A joint effort involving eight departments on the Ann Arbor campus has earned the University of Michigan the state’s first Division 1 campuswide certification for reducing the use of pesticides and fertilizer.
The Michigan Turfgrass Environmental Stewardship Program certification was presented at a ceremony earlier this month at the newly constructed U-M Golf Course clubhouse.
MTESP certification is designed to encourage strategies to prevent pollution and recognize environmentally sound management practices. The program includes sections dedicated to promoting fish and wildlife habitat, indigenous vegetation and water quality protection.
“I’m incredibly proud of our institution for being the first to achieve this certification campuswide at a Division 1 school,” says Anya Dale, sustainability representative in the Office of Campus Sustainability.
“It took a great deal of effort on the part of all associated staff, and really demonstrates the degree of dedication they each have to sustainability, land management and environmental stewardship.”
The dedicated units include the U-M Golf Course, Radrick Farms Golf Course, Grounds Services, Matthaei Botanical Gardens, Nichols Arboretum, Recreational Sports, Athletics, and Logistics, Transportation & Parking.
“For a long time, we have approached our work with the idea of ‘leaving it better than we found it,'” says Corbin Todd, director of the U-M golf courses. “The MTESP program seemed like a great way to access expertise and knowledge in the area of environmental stewardship to help us do just that.”
The chemical reduction goal directly supports the university’s 2025 sustainability goal to protect the quality of the Huron River through stormwater-control strategies and reduce chemical applications to campus landscapes by 40 percent below 2006 levels.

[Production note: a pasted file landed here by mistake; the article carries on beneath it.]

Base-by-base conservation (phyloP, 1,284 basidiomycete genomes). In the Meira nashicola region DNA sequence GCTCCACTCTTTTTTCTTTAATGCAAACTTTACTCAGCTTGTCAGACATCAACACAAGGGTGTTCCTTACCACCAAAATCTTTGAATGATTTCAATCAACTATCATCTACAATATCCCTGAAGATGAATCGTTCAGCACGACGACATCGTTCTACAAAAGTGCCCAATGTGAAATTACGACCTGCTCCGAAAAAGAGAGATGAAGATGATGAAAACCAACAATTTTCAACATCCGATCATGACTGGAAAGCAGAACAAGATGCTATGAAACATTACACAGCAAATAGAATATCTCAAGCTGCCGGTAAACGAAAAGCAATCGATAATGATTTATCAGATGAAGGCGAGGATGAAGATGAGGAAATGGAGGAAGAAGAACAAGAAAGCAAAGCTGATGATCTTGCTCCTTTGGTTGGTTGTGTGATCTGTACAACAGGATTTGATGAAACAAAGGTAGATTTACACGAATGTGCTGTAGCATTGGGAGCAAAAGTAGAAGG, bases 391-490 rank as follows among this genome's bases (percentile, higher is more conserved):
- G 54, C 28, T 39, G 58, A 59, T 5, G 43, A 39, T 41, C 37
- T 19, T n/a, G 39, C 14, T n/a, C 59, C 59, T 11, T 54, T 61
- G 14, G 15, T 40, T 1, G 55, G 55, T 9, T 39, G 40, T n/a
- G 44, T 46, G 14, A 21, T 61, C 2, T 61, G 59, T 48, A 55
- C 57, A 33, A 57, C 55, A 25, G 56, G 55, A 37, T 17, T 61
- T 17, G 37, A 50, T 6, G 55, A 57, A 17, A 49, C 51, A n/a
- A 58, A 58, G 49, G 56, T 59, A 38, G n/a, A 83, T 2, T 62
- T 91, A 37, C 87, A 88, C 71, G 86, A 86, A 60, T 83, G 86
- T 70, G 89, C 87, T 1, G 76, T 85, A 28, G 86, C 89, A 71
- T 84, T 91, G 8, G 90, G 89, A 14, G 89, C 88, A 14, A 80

“Many other efforts are underway to more directly reach our goal, including having transitioned to primarily organic fertilizer, piloting organic and other more environmentally friendly weed treatments and expanding naturalized areas,” Dale says.
Together, the use of synthetic chemicals has been reduced from 41,600 pounds in 2006 to 30,227 pounds in 2016, a 27.3 percent reduction.
Organic fertilizer now comprises an estimated 75 percent of fertilizer used by Grounds Services and 20 percent of that used by Radrick Farms and the U-M Golf Course.
“This certification has been a great way to work and connect with other areas of the university. There are really good people working here that are committed to environmental stewardship,” Todd says.
Clarification: This article has been amended from its original version to clarify that U-M is the state’s first Division 1 university to earn the award.